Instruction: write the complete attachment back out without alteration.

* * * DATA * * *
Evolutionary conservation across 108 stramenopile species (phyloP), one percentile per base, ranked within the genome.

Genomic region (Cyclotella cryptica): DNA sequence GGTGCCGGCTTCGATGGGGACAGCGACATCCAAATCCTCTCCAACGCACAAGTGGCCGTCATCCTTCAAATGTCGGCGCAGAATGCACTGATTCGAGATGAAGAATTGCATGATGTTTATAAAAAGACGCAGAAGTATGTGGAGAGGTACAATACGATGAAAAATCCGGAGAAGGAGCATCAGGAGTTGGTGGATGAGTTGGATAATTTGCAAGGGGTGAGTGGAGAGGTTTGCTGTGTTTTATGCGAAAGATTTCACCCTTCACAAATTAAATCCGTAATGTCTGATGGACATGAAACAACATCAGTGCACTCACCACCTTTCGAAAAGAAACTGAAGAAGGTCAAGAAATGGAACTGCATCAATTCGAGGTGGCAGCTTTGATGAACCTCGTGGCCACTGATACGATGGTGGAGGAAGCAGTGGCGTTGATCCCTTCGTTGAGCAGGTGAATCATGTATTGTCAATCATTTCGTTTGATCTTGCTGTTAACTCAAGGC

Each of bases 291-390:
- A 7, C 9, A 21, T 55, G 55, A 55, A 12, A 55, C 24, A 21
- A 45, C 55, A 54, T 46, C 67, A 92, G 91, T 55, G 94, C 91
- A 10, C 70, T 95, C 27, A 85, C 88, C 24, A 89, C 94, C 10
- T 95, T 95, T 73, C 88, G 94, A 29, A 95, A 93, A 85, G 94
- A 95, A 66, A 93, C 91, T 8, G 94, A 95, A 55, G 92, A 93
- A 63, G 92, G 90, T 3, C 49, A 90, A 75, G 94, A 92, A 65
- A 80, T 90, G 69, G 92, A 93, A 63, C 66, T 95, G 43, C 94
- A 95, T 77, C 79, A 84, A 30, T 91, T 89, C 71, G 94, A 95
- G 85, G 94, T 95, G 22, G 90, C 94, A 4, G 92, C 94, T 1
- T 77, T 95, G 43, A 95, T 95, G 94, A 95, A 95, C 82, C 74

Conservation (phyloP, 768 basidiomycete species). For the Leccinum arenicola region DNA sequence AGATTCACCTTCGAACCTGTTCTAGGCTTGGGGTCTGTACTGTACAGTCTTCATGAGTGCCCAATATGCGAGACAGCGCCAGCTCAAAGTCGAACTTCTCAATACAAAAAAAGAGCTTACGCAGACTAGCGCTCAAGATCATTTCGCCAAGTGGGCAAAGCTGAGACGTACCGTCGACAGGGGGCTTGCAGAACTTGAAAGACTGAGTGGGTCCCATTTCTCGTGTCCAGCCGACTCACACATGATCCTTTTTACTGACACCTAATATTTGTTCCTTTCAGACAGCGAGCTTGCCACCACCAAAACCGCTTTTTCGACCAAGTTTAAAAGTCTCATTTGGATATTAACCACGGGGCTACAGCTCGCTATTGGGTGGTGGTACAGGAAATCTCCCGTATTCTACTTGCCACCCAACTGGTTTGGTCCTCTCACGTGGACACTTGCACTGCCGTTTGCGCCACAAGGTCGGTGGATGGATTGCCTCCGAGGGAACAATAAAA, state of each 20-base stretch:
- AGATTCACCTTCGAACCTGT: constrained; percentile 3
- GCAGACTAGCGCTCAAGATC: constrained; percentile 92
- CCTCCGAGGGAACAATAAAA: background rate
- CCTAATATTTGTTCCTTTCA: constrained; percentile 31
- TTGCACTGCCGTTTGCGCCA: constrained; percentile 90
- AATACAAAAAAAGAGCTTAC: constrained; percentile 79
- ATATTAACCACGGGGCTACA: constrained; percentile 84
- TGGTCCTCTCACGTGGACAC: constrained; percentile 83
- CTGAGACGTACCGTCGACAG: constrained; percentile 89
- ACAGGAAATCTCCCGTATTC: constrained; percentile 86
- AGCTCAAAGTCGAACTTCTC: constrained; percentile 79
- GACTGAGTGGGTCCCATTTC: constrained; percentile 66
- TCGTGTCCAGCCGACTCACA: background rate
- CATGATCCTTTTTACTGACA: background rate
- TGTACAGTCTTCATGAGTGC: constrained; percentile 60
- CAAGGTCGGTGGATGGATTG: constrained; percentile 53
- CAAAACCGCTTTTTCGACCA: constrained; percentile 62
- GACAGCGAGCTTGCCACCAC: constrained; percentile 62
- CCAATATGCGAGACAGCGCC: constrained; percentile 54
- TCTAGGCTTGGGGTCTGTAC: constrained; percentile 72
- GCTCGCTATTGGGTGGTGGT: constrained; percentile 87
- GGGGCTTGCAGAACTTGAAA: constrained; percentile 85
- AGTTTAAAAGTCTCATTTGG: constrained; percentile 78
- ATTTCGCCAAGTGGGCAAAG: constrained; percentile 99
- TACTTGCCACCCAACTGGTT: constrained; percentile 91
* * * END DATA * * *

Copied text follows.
Evolutionary conservation across 108 stramenopile species (phyloP), one percentile per base, ranked within the genome.

Genomic region (Cyclotella cryptica): DNA sequence GGTGCCGGCTTCGATGGGGACAGCGACATCCAAATCCTCTCCAACGCACAAGTGGCCGTCATCCTTCAAATGTCGGCGCAGAATGCACTGATTCGAGATGAAGAATTGCATGATGTTTATAAAAAGACGCAGAAGTATGTGGAGAGGTACAATACGATGAAAAATCCGGAGAAGGAGCATCAGGAGTTGGTGGATGAGTTGGATAATTTGCAAGGGGTGAGTGGAGAGGTTTGCTGTGTTTTATGCGAAAGATTTCACCCTTCACAAATTAAATCCGTAATGTCTGATGGACATGAAACAACATCAGTGCACTCACCACCTTTCGAAAAGAAACTGAAGAAGGTCAAGAAATGGAACTGCATCAATTCGAGGTGGCAGCTTTGATGAACCTCGTGGCCACTGATACGATGGTGGAGGAAGCAGTGGCGTTGATCCCTTCGTTGAGCAGGTGAATCATGTATTGTCAATCATTTCGTTTGATCTTGCTGTTAACTCAAGGC

Each of bases 291-390:
- A 7, C 9, A 21, T 55, G 55, A 55, A 12, A 55, C 24, A 21
- A 45, C 55, A 54, T 46, C 67, A 92, G 91, T 55, G 94, C 91
- A 10, C 70, T 95, C 27, A 85, C 88, C 24, A 89, C 94, C 10
- T 95, T 95, T 73, C 88, G 94, A 29, A 95, A 93, A 85, G 94
- A 95, A 66, A 93, C 91, T 8, G 94, A 95, A 55, G 92, A 93
- A 63, G 92, G 90, T 3, C 49, A 90, A 75, G 94, A 92, A 65
- A 80, T 90, G 69, G 92, A 93, A 63, C 66, T 95, G 43, C 94
- A 95, T 77, C 79, A 84, A 30, T 91, T 89, C 71, G 94, A 95
- G 85, G 94, T 95, G 22, G 90, C 94, A 4, G 92, C 94, T 1
- T 77, T 95, G 43, A 95, T 95, G 94, A 95, A 95, C 82, C 74

Conservation (phyloP, 768 basidiomycete species). For the Leccinum arenicola region DNA sequence AGATTCACCTTCGAACCTGTTCTAGGCTTGGGGTCTGTACTGTACAGTCTTCATGAGTGCCCAATATGCGAGACAGCGCCAGCTCAAAGTCGAACTTCTCAATACAAAAAAAGAGCTTACGCAGACTAGCGCTCAAGATCATTTCGCCAAGTGGGCAAAGCTGAGACGTACCGTCGACAGGGGGCTTGCAGAACTTGAAAGACTGAGTGGGTCCCATTTCTCGTGTCCAGCCGACTCACACATGATCCTTTTTACTGACACCTAATATTTGTTCCTTTCAGACAGCGAGCTTGCCACCACCAAAACCGCTTTTTCGACCAAGTTTAAAAGTCTCATTTGGATATTAACCACGGGGCTACAGCTCGCTATTGGGTGGTGGTACAGGAAATCTCCCGTATTCTACTTGCCACCCAACTGGTTTGGTCCTCTCACGTGGACACTTGCACTGCCGTTTGCGCCACAAGGTCGGTGGATGGATTGCCTCCGAGGGAACAATAAAA, state of each 20-base stretch:
- AGATTCACCTTCGAACCTGT: constrained; percentile 3
- GCAGACTAGCGCTCAAGATC: constrained; percentile 92
- CCTCCGAGGGAACAATAAAA: background rate
- CCTAATATTTGTTCCTTTCA: constrained; percentile 31
- TTGCACTGCCGTTTGCGCCA: constrained; percentile 90
- AATACAAAAAAAGAGCTTAC: constrained; percentile 79
- ATATTAACCACGGGGCTACA: constrained; percentile 84
- TGGTCCTCTCACGTGGACAC: constrained; percentile 83
- CTGAGACGTACCGTCGACAG: constrained; percentile 89
- ACAGGAAATCTCCCGTATTC: constrained; percentile 86
- AGCTCAAAGTCGAACTTCTC: constrained; percentile 79
- GACTGAGTGGGTCCCATTTC: constrained; percentile 66
- TCGTGTCCAGCCGACTCACA: background rate
- CATGATCCTTTTTACTGACA: background rate
- TGTACAGTCTTCATGAGTGC: constrained; percentile 60
- CAAGGTCGGTGGATGGATTG: constrained; percentile 53
- CAAAACCGCTTTTTCGACCA: constrained; percentile 62
- GACAGCGAGCTTGCCACCAC: constrained; percentile 62
- CCAATATGCGAGACAGCGCC: constrained; percentile 54
- TCTAGGCTTGGGGTCTGTAC: constrained; percentile 72
- GCTCGCTATTGGGTGGTGGT: constrained; percentile 87
- GGGGCTTGCAGAACTTGAAA: constrained; percentile 85
- AGTTTAAAAGTCTCATTTGG: constrained; percentile 78
- ATTTCGCCAAGTGGGCAAAG: constrained; percentile 99
- TACTTGCCACCCAACTGGTT: constrained; percentile 91